Sun, 15 April 2007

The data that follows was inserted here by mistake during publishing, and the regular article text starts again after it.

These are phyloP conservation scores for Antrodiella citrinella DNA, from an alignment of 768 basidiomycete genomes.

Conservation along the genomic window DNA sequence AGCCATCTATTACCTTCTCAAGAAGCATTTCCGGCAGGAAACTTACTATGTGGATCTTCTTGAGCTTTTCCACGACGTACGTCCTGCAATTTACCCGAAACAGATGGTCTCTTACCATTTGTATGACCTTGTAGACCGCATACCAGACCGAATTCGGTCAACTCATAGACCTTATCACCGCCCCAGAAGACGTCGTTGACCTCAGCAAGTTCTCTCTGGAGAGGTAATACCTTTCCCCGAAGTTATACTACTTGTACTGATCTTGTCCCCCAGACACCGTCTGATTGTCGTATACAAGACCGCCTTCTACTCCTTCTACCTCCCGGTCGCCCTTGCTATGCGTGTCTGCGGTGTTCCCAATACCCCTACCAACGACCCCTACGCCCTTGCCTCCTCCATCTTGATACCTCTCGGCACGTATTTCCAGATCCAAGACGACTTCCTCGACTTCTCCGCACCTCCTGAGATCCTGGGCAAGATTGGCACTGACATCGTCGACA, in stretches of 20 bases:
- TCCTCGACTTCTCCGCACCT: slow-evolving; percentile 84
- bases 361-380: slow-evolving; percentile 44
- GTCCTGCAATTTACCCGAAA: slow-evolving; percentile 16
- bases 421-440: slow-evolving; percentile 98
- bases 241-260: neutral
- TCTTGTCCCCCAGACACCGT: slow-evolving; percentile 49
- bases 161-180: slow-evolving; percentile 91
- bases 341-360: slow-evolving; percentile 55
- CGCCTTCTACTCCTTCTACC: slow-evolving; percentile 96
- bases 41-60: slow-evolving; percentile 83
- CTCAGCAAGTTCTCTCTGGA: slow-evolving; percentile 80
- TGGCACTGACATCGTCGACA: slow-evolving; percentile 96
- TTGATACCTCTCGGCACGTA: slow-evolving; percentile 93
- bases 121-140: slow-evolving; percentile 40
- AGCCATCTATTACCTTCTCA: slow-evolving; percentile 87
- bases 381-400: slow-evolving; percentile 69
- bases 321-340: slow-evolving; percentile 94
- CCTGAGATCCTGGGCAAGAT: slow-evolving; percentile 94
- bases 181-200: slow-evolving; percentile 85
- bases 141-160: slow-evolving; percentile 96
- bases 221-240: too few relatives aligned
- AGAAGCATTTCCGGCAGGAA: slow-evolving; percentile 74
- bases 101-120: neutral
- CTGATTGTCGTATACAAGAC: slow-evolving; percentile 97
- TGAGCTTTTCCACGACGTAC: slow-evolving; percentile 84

"If you can't write hard-boiled fiction about Coney Island, you're in trouble: the decay; the disappointment of what something once was, and what it is now. It's symbolic of how people view their lives. They start out as the Empire State Building, but by the end--or middle age--they look around, and they're Coney Island." So says author Reed Farrel Coleman, discussing his latest Moe Prager mystery SOUL PATCH--comments that distill hard-boiled to its addictive but acid essence. Though his 2005 THE JAMES DEANS was a tough act to follow (it won the Anthony, Berry, and Shamus Awards), Coleman does an admirable job with the latest installment in the series. By narrowing the scope of the intrigue he increases its intensity, etching in painstaking detail the emotional profile of a man facing himself in middle age. This podcast is brought to you by Clute and Edwards of www.noircast.net. To leave a comment on this episode, or make a donation to the podcast, please visit "Behind the Black Mask: Mystery Writers Revealed" at btbm.libsyn.com.
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